Yet, the media excuse train just keeps rolling.   Some accounts stated that viewership lagged because many people were bored to see Kansas City (the defending champions) or Tom Brady yet again.  Do you honestly think that more Americans would have watched the same two teams with lesser known quarterbacks at the helm?  I doubt it.    

Others lamented that the game was a blowout by halftime and led to a massive viewer exit.    Despite trailing 21-6 at the half, Kansas City’s offense usually scores 30 points per game so most of America expected a second half rally.   

Still other reports said that many fans are disheartened without seeing a full stadium cheering on the action in person.  On Sunday, Tampa’s stadium was about 1/3 full (due to state pandemic restrictions) and apparently wasn’t a significant factor in the game’s excitement or outcome.    

Another problem on Sunday (according to what I have read) related to the annually overhyped halftime show and performance.  More than one commenter within my Facebook group said that this year’s show was “boring” or “just plain weird”.   That certainly won’t help to hold a television audience, either.    

On the positive side, the NFL should be congratulated taking enough precautions for the players and teams and completing a full season with a minimum of scheduling adjustments.   Though team owners likely lost millions of dollars as most fans were not allowed to attend an in-person game in 2020, the league kept its product on the field and minimized making the national COVID news headlines.  Most media sources would have bet against such a success just six months ago.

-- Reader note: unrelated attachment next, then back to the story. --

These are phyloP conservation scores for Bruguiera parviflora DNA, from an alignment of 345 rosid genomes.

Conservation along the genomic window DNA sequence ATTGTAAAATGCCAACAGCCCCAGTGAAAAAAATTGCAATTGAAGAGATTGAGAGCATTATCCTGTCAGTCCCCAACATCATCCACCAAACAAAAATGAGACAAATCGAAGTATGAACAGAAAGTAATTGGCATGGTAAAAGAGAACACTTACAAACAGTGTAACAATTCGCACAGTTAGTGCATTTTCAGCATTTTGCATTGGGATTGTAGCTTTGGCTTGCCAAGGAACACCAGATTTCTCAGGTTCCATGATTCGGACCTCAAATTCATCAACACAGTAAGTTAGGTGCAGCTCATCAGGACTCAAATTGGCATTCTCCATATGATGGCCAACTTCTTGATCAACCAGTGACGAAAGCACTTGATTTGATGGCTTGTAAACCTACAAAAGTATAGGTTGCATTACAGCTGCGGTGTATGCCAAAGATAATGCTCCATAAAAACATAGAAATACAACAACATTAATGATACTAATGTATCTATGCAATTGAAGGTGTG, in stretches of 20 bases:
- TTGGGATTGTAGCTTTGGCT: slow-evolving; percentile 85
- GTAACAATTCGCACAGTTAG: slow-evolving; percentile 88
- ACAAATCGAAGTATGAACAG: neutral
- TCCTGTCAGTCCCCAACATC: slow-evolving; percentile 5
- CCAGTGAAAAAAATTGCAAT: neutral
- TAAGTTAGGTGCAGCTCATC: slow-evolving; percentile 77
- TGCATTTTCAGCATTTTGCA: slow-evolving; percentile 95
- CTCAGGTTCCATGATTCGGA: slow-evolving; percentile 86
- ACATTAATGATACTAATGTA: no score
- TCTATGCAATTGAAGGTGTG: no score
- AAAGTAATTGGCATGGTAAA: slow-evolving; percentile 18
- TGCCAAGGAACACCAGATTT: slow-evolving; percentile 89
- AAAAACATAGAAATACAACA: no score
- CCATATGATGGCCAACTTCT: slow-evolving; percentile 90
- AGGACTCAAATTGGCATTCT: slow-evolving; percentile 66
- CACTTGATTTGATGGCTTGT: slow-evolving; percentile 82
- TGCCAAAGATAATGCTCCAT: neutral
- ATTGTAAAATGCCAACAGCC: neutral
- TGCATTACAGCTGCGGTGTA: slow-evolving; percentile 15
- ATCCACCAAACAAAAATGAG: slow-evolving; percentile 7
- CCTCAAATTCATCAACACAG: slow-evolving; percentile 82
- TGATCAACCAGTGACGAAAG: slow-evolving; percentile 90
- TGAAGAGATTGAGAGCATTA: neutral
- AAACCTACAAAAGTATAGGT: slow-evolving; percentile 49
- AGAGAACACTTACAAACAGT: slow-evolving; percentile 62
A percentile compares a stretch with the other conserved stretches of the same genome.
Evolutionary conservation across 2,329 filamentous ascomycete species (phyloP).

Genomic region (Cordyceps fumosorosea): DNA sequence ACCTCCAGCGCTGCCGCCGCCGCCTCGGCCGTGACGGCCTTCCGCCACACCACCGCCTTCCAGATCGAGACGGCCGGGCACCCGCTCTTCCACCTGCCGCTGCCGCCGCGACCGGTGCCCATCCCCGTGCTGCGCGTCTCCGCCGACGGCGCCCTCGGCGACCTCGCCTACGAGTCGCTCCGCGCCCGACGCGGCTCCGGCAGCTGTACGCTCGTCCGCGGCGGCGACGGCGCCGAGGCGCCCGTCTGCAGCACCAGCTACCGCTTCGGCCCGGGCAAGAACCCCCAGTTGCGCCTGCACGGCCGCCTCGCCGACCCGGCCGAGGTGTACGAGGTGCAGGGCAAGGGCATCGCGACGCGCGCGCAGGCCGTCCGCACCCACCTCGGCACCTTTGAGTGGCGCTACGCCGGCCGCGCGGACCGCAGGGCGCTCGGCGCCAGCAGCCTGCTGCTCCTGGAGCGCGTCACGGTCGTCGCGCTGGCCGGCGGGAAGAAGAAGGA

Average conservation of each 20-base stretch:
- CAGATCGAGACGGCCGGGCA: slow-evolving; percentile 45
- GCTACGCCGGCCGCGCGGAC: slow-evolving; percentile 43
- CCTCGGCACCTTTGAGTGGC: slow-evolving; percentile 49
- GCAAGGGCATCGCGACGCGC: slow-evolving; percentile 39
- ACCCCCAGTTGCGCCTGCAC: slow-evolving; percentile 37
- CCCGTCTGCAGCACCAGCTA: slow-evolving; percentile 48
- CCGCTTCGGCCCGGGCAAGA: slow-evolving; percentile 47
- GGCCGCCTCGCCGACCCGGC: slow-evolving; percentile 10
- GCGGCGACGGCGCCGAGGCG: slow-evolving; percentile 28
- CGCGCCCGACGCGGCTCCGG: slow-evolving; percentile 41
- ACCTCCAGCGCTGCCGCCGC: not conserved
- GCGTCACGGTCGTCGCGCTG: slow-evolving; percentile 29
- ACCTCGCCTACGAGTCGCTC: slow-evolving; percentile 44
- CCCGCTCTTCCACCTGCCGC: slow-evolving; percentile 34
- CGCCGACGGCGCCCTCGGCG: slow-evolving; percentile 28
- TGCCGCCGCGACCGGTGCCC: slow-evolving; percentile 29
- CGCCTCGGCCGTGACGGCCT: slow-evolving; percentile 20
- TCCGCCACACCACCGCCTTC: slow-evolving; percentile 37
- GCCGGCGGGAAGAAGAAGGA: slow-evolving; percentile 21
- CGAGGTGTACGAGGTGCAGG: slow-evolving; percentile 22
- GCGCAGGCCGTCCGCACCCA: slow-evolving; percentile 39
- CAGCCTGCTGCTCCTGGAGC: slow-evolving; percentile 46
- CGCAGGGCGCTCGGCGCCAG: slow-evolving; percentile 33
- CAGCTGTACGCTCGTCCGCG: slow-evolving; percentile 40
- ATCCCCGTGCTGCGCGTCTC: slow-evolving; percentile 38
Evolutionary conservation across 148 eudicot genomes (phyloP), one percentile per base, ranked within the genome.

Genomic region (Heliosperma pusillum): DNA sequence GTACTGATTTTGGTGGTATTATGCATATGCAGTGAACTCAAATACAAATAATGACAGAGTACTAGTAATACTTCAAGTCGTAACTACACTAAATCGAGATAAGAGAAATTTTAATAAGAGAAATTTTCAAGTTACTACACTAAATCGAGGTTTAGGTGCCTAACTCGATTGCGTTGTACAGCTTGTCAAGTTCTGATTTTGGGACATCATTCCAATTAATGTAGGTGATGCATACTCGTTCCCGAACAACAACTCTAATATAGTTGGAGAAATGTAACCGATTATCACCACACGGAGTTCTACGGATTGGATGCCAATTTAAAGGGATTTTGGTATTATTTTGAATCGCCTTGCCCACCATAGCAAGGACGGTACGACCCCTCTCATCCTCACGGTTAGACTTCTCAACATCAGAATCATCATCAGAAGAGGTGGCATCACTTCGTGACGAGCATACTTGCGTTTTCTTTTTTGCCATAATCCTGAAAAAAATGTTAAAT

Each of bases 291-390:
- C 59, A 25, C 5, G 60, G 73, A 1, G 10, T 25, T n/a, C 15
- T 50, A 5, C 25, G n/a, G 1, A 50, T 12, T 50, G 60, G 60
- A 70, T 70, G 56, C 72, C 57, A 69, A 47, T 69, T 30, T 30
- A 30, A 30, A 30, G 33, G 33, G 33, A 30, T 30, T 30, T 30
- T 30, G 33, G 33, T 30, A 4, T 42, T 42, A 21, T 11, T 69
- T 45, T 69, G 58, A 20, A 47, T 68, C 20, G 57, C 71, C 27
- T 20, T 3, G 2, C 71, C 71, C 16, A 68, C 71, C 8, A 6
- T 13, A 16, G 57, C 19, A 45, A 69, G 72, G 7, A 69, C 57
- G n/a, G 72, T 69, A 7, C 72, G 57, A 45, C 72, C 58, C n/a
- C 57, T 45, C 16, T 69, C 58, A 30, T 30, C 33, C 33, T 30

Due to the low television ratings and a declining revenue base, the upcoming 2021 football season will feature the first reduction in the NFL team salary cap.   Think about that.  Next season, the NFL teams may be paying less money to the players than this year. 

Many of us never thought that was going to happen.  But it did. 

Over most of our lifetimes, the NFL has been America’s premier sports enterprise.  Though it is still quite formidable and remains an undeniably reliable advertising vehicle, the league’s popularity may have peaked this season and is now officially in decline.

It is past the time for NFL Commissioner Roger Goodell to earn his $40 million annual salary.  His job is really not that hard, either.  In customer service terms, the NFL’s Commissioner should end his righteous denials about the league’s declining fan base.  He should hit the road and start to listen to millions of former fans who have hit the bricks.  Ask them what the league has been doing wrong and what it would take to get them to come back again. 

Actually, he should already know the answers.  He should consult with the 32 NFL franchise owners who would be glad to offer their opinions, too. 

The NFL players need to realize that this season is a true wake-up call for them, too.  The players share in the football league’s revenue along with the owners.  This crisis is now starting to affect their financial futures as well.  Without quick action, the NFL may be looking at a faster and steeper revenue decline than anyone reasonably expected. 

With a year of this lingering pandemic and half of the nation tired of being asked to simply go along with so many of the abrupt social upheavals which are now underway, a growing segment of Americans have simply fallen out of love for the NFL and for professional sports in general. 

The NFL (and any other business) must always remember a basic rule of Customer Service 101: 

“The customer is not always right.  However, the customer is always the customer.”     

It’s your turn now, NBA!